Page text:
Have you wondered how the tradition of wearing jewelry came to be?
Today, we will be diving into the rich history of jewelry that has shaped the lives of our ancestors across different eras and cultures.
1. Symbolic Purposes of Jewelry
Since the dawn of time, humans have had a curious fascination with jewelry.
The word jewelry derives from the Latin form of the word “jocale”, which meant “plaything”.
In many ancient cultures, jewelry was worn as ornaments or decorations.
Bracelets, necklaces, anklets and crowns were made from various materials, from uniquely-shaped stones, colourful pebbles, to animal parts like bones, teeth and feather.
Archaeologists excavated a 25,000 year-old necklace made out of fishbones in a cave in Monaco.
The lack of any other information on the origin and purpose of this necklace means that we can only speculate.
Did a village chief own this necklace? Was it an offering to a god? Was it a gift for a loved one?
While we may never know the true purpose for the necklace, it gives us a peek into the way of life of ancient civilizations.
Although we won’t ever find out what the necklace was used for, it gives us a peek into the way of life of ancient civilizations.
Symbolic Purposes of Jewelry
Aside from wearing jewelry for mere decorative purposes, different cultures have had historically different functions for them:
- Ward Off Evil Spirits: Some ancient civilizations believed jewelry possess supernatural and magical properties. Amulets and talismans were worn to ward off evil spirits or illnesses.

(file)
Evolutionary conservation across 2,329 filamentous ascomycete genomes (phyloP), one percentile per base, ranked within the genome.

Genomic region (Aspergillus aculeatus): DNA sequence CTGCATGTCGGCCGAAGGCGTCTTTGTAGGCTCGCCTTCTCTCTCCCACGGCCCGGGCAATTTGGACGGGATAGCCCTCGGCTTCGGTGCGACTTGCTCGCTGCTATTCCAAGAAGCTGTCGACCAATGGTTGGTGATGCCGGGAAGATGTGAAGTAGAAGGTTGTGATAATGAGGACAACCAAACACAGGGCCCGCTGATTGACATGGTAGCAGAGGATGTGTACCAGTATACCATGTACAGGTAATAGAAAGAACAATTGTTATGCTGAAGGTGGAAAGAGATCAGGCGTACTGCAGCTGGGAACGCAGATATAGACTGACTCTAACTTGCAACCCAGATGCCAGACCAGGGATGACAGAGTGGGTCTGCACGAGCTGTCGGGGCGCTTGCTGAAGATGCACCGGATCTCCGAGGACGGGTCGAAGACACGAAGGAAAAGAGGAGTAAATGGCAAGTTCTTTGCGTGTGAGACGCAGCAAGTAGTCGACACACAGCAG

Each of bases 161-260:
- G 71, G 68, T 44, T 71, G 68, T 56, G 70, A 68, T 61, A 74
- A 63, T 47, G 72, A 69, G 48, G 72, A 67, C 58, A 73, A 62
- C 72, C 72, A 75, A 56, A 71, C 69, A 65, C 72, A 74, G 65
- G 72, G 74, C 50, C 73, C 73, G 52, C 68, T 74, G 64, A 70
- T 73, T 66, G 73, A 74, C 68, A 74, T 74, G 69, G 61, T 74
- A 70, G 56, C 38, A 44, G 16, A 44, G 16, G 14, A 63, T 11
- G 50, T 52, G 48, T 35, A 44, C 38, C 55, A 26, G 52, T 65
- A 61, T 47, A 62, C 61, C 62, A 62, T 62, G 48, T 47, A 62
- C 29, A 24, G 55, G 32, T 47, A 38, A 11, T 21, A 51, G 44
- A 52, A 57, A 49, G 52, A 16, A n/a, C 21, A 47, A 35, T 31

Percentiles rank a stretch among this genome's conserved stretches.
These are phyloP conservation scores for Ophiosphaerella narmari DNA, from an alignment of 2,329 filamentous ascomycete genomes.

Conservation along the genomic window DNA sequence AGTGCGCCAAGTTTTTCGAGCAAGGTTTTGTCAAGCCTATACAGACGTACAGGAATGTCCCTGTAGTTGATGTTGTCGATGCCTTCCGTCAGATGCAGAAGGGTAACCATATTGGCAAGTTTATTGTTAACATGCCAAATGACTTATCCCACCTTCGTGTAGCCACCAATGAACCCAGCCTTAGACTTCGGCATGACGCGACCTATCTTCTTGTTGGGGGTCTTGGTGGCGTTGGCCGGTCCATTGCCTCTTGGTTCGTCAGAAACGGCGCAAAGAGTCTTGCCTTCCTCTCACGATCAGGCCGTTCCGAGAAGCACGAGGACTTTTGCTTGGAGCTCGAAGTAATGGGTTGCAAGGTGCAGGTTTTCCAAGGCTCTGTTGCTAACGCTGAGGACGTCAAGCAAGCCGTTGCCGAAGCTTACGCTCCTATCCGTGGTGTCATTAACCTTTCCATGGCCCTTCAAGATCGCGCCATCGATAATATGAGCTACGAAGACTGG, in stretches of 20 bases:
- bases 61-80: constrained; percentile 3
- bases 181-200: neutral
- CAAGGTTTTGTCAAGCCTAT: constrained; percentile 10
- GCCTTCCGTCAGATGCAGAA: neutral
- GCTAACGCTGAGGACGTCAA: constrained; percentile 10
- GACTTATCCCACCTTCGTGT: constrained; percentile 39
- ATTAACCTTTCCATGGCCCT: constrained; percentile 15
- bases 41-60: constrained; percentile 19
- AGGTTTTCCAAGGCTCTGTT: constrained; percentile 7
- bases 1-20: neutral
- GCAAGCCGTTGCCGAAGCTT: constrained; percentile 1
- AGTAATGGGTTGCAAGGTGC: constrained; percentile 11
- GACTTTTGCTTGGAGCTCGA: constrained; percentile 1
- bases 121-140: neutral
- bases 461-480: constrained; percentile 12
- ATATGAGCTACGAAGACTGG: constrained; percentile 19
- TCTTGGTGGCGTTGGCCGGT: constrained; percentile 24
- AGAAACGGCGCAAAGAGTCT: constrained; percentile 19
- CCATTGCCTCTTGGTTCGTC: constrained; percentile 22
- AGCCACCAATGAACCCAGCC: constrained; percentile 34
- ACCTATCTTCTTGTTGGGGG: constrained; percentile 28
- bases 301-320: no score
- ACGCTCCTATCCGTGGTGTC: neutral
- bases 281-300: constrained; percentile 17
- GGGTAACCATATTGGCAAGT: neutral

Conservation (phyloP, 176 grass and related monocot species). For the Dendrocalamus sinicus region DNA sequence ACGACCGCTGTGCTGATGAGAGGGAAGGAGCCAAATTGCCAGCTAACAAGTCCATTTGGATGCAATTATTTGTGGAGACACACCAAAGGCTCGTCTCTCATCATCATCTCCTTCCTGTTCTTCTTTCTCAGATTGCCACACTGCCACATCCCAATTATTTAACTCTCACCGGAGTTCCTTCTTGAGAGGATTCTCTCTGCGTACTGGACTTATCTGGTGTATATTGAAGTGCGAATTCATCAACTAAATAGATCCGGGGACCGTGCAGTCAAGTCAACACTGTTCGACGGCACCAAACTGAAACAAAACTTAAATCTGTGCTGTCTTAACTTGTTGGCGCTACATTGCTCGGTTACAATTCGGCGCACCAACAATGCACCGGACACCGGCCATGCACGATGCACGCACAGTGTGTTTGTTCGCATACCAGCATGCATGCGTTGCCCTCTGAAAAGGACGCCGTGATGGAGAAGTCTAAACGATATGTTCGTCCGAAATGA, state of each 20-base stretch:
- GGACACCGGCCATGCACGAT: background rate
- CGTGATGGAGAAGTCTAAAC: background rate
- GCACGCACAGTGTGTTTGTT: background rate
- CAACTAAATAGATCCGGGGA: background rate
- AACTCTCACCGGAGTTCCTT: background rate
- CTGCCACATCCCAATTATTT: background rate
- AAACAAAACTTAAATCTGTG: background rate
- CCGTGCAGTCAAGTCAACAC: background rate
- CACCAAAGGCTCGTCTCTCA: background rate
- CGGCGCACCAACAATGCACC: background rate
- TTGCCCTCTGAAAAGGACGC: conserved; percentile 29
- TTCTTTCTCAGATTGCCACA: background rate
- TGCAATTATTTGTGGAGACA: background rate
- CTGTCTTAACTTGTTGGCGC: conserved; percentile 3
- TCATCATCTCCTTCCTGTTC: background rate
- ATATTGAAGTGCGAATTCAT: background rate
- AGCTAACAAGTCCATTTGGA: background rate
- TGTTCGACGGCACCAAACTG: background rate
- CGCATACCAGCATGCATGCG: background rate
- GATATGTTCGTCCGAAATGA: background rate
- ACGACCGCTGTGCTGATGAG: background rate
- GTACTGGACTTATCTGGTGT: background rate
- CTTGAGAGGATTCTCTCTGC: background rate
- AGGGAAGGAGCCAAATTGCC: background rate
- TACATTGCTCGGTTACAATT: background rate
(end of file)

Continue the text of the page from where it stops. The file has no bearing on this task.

- Currency: Historically, jewelry would also be considered a form of currency to facilitate trade. Dowries were also often paid out in jewelry.
- Trophy for Hunters: For civilizations that relied on hunting to survive, hunters would adorn themselves with horns, claws, and teeth of animals of the game they hunted. This was believed to act as a good luck charm, ensuring their next hunt be fruitful.
- Human Connections: Jewelry was also used in slave trade to identify human connections. Slave owners would make slaves wear special beads and bracelets to indicate who they were owned by.
Jewelry Around the World
Jewelry has always been an integral part of a society. Here are some unique methods of wearing jewelry from ancient civilizations:
The Romans used brooches to pin the flowing pieces of clothes together.
They embellished their brooch with beads, metal material, glass and pearls.
Gold was important to the Egyptians as the bright color symbolized the sun.
Thus it was an exclusive ornament for the pharaoh and always placed on crowns.
The Egyptian’s fascination with its’ rarity, durability and workability increased the allure of the precious metal.
A unique trait of Greek jewelry is that the material used are ones we are familiar with today, such as gold, silver and bronze.
While a lot of their jewelry was influenced by the East, as a result of Alexander’s conquest, the Greek’s eventually developed their own style based on their own beliefs.
Jewelry was believed to hold spiritual meanings and often used to dress statues or act as offerings to gods.
Shapes like leaves and spirals were familiar part of their daily life and were often incorporated in their jewelry.
Jewelry As We Know It Today
The evolution of jewelry shaped the way we wear jewelry today.
No longer is jewelry worn solely by the rich and the noble.
Today, they are commonly used as forms of expression.
Another unique point to contemporary jewelry wear is to allude to religious motifs such as the crucifix or the star of David.
Commitments between two people are also illustrated with the usage of wedding bands.
Items that once only held functional purposes, like belts and brooches, soon became decorative accessories as the functionality diminished.
By following the progression of jewelry through the centuries from ancient civilizations, we can gain a glimpse of how jewelry has evolved to the ones we are familiar with at jewelry stores.
Are you ready to add some affordable unique jewelry to your collection? Take a look at some of our favourite earrings.